If you have ever purchased a new condominium or are about to embark on this journey, it is mandatory to conduct a pre-delivery inspection (“PDI”). PDIs are governed by the Ontario New Home Warranties Plan Act, which is administered and managed by Tarion. Each builder must conduct a PDI with the purchaser of a new home whether it be a house or a condominium unit.
The PDI is typically conducted a short time in advance of you taking occupancy. More than likely, it will be the first time you have entered your new home. The purpose of such an inspection is to identify and record any construction deficiencies, incomplete or missing items, errors with choice of finishes and upgrades as well as items that are not functioning properly.
Have all of your purchase documents with you, and take your time.
The objective is to allow the builder to fix these deficiencies before you move in. It is very important to report, at this early stage, all cosmetic issues such as scratches on paint, wood floors or finishes or any missing items. It will be harder for any purchaser to argue about these problems after possession. It is important to show that deficiencies pre-date occupancy and are the builder’s responsibility.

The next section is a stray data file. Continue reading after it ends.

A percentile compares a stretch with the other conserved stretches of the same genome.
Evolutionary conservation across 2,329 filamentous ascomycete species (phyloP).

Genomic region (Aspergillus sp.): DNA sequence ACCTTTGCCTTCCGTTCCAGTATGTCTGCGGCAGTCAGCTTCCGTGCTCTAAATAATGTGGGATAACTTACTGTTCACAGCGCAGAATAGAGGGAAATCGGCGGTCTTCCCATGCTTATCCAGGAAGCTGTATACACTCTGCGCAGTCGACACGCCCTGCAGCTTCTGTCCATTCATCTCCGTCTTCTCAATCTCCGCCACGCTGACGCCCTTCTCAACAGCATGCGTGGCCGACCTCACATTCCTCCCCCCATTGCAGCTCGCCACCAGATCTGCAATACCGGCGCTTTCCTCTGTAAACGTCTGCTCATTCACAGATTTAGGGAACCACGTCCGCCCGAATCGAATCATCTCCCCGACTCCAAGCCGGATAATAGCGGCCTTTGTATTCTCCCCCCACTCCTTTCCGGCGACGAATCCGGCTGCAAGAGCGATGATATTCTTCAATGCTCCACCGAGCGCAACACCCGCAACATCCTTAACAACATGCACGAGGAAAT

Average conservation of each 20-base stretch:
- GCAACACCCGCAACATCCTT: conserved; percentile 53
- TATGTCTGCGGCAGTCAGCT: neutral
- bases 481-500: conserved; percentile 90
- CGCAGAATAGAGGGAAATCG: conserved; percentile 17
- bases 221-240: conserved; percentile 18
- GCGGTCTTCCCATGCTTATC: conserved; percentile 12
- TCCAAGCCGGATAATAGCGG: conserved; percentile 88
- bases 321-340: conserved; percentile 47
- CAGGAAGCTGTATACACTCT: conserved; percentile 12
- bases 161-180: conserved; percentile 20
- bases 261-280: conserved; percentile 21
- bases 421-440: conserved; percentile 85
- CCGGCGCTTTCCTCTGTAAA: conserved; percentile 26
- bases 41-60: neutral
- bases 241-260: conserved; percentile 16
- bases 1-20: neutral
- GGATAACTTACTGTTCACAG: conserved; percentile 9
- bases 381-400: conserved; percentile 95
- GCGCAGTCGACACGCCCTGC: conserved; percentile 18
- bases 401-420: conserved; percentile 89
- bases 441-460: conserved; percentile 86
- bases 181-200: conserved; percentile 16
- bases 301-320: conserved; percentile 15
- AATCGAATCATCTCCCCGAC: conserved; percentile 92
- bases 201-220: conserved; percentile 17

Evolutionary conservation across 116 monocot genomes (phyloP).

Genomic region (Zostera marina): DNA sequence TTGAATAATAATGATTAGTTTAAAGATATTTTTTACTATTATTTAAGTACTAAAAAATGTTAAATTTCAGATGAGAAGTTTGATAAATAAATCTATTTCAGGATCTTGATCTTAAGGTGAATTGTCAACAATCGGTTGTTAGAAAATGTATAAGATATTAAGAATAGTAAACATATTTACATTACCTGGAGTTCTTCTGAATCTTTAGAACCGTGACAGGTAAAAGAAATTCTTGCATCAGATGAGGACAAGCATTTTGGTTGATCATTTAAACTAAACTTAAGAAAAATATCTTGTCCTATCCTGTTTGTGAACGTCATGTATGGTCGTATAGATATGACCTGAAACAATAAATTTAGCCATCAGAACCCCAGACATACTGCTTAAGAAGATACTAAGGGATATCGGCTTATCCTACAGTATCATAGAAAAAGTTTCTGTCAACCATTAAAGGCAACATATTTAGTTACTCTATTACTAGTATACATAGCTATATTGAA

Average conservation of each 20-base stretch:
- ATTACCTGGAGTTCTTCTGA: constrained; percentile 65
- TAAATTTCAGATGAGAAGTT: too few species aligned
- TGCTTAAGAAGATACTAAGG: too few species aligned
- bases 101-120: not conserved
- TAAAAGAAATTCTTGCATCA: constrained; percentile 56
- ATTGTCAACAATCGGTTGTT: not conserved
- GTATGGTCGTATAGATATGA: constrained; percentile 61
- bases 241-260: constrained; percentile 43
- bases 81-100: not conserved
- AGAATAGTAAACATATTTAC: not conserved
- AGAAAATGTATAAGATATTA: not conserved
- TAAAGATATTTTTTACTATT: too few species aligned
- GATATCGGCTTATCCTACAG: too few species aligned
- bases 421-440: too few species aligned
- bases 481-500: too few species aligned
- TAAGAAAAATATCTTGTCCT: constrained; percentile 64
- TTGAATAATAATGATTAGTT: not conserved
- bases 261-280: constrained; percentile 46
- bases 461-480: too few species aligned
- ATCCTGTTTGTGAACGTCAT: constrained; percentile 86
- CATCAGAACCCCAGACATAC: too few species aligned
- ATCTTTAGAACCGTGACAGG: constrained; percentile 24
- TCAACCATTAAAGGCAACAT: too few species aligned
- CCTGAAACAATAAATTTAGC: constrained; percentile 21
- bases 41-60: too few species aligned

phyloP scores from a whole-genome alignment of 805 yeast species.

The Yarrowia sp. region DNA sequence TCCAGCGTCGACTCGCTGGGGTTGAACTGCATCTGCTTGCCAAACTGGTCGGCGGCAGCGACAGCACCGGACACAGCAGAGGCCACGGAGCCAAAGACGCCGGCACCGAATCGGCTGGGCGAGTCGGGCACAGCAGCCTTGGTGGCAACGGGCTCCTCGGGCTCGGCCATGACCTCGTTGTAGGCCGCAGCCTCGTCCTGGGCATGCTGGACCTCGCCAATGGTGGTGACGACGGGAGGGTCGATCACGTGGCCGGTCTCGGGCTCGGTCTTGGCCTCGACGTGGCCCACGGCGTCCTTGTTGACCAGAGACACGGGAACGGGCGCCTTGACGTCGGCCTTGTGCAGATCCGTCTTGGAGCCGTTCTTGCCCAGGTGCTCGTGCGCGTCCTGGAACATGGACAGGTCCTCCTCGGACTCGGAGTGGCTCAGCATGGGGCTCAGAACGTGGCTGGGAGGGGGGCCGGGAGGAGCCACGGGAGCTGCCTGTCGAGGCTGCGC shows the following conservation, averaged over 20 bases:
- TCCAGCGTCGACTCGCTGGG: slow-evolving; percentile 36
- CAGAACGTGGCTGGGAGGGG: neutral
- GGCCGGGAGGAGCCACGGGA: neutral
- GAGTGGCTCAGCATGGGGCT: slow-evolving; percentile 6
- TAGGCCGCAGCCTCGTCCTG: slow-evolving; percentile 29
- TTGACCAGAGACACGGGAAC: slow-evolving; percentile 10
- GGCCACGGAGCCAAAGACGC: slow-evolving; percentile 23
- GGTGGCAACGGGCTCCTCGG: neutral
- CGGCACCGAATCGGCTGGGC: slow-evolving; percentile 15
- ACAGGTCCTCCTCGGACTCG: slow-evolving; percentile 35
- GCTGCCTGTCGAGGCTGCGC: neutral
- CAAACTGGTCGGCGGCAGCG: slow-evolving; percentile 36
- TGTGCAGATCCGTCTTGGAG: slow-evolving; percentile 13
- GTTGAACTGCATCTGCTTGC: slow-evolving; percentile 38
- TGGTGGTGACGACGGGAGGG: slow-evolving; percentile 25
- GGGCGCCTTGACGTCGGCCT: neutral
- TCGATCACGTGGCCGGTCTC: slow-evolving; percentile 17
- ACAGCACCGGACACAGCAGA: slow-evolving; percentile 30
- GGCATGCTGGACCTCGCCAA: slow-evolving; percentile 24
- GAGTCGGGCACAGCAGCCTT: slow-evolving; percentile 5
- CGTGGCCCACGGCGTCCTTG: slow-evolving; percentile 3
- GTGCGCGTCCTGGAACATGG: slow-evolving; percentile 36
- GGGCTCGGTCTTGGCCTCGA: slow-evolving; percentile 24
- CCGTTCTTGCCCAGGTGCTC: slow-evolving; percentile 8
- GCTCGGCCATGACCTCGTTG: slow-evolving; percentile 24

With so much happening, take your time. Don’t allow the process to get away from you. Ensure to have everything recorded, no matter how small it may seem. A good tip is to bring your camera or take pictures with your phone, which are date & time stamped.
Failing to report an issue during a PDI is not fatal, as it is not a claim under the New Home Warranty Program. After a purchaser takes possession, Tarion’s warranty kicks-in and a purchaser can still make a warranty claim for new issues as well as for unresolved issues flagged during the PDI.
The importance of diligently documenting everything during this PDI protects you against claims that you caused the chips in the hardwood floor when moving the furniture in the unit, for example.
Common elements are not covered by the PDI of a unit. It will be the responsibility of the Board of Directors of the Condominium Corporation to report and deal with these deficiencies. That being said, owners should not hesitate to advise the Board of Directors of the Corporation when they observe issues affecting common elements.
The condominium’s Property Management company, working with the Corporation’s Board, should always consult the owners before submitting the corporation’s PDI for common elements or warranty claims to ensure that all known deficiencies have been captured by their inspections, otherwise known as the Performance Audit. A common practice, initiated by the Engineering firm selected by the Board of Directors, is to send out Questionnaires that each owner should complete, summarizing deficiencies noticed.
It is very important to note that all warranty claims must be made in a timely manner and that the purchaser must strictly adhere to Tarion’s deadlines. Failing to report an item in a timely manner may deprive an owner of coverage under Tarion’s warranty (http://www.tarion.com/New-Home-Builders/Pre-Delivery-Inspection/Pages/default.aspx).